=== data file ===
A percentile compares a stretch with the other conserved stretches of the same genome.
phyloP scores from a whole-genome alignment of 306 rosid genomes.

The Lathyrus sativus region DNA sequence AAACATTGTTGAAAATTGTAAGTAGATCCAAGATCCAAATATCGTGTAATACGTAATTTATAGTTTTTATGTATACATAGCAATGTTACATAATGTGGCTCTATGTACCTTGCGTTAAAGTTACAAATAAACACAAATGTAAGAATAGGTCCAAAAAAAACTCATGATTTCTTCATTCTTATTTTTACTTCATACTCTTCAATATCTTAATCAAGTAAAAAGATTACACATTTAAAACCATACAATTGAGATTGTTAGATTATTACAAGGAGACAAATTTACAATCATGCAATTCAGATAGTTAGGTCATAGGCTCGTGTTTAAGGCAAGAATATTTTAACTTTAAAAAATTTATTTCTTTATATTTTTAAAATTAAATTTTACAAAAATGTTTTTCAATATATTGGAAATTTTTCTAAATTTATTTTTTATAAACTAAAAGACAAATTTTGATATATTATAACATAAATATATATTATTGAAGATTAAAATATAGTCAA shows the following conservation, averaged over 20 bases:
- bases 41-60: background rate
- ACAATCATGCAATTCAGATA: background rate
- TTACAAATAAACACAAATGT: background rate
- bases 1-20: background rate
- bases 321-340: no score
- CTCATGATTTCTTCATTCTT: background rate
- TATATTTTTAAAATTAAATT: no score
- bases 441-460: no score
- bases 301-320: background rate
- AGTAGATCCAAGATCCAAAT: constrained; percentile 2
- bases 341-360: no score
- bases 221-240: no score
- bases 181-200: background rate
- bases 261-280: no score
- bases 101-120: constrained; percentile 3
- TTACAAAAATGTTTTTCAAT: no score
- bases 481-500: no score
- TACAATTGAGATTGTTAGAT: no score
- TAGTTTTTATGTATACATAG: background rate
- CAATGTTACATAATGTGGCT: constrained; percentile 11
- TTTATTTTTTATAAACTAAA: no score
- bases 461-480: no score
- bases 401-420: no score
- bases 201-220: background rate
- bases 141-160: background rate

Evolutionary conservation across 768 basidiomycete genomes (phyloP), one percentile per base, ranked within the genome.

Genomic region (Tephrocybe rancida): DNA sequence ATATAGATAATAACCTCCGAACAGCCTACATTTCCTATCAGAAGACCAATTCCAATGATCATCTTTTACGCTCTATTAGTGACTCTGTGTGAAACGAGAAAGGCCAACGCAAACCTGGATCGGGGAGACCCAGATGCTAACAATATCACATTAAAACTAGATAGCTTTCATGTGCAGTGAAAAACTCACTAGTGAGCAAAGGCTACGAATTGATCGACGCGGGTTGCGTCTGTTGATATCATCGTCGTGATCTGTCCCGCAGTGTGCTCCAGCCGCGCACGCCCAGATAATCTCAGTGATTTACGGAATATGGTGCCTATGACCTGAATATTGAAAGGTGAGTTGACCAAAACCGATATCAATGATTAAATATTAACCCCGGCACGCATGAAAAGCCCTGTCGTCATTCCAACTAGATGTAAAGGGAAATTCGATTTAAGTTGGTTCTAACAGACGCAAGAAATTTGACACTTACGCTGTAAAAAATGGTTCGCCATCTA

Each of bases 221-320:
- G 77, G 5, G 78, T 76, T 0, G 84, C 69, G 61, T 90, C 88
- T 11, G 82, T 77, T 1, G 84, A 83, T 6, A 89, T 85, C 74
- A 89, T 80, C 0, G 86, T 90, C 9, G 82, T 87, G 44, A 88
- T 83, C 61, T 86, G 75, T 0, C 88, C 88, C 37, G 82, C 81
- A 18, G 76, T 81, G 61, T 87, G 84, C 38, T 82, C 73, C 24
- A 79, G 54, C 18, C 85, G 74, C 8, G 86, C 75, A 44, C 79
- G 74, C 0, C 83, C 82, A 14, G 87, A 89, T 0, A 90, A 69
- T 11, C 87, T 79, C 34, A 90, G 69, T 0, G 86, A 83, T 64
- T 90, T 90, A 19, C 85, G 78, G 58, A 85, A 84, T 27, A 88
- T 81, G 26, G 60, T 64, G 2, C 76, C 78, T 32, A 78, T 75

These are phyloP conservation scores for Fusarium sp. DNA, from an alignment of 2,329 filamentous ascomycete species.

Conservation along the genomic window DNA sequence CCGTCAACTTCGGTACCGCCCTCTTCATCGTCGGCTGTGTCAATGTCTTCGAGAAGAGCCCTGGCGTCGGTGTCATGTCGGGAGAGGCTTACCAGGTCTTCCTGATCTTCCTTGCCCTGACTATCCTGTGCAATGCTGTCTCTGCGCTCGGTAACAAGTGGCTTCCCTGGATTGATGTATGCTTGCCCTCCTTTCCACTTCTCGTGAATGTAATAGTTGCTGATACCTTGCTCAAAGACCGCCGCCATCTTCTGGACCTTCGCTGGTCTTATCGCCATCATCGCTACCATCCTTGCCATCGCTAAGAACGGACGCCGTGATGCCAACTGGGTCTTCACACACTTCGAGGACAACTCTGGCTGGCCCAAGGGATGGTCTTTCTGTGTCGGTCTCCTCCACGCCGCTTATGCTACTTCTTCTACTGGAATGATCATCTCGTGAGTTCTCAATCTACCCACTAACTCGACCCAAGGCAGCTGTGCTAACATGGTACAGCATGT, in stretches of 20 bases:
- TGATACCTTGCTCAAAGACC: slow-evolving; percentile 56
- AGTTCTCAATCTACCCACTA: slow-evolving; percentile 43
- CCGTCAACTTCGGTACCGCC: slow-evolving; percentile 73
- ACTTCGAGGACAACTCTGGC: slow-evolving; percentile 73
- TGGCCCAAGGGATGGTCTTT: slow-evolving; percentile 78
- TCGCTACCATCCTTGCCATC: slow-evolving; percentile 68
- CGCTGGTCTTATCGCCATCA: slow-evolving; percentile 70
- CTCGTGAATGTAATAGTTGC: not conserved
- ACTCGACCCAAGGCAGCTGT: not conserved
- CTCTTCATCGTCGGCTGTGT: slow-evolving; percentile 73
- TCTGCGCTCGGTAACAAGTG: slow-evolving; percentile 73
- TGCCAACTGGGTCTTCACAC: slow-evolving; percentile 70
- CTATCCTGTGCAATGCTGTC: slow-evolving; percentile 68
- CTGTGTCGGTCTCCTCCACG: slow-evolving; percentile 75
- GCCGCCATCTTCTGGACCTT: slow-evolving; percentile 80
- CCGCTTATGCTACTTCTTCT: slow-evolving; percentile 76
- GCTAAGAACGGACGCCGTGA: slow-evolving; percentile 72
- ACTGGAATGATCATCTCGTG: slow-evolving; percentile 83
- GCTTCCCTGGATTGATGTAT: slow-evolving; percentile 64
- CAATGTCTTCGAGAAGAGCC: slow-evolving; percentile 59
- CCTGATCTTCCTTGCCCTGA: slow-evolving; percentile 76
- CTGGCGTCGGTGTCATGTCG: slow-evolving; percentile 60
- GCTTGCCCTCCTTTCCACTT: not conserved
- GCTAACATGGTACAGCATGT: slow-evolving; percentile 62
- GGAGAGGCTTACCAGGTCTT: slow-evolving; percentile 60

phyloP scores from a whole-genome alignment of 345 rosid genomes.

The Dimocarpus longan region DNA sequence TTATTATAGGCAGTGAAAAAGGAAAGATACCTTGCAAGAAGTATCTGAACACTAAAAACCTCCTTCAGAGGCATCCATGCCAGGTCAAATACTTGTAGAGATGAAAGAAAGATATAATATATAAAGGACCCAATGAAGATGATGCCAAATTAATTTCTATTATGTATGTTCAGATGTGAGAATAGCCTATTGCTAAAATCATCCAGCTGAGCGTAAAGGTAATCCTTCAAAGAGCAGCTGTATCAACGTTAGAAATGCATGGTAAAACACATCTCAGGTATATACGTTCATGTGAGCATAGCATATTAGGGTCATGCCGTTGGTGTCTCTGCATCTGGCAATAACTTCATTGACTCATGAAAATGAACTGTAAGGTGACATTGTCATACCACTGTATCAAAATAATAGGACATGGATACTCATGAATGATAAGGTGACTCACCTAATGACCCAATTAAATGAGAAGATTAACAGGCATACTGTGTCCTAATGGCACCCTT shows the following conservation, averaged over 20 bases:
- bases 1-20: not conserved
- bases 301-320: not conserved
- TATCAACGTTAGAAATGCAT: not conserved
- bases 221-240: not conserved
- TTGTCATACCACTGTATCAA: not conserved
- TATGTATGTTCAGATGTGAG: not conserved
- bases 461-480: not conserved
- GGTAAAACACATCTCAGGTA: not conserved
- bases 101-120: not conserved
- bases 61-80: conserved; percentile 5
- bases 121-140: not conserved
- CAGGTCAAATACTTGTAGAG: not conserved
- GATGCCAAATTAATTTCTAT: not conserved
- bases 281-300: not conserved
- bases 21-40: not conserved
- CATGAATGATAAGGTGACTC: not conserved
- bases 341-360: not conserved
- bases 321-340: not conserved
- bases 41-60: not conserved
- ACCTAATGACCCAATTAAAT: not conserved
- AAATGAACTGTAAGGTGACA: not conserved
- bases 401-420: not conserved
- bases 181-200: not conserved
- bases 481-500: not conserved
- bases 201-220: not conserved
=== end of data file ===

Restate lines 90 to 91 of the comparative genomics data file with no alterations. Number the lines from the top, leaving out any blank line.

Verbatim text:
- ACCTAATGACCCAATTAAAT: not conserved
- AAATGAACTGTAAGGTGACA: not conserved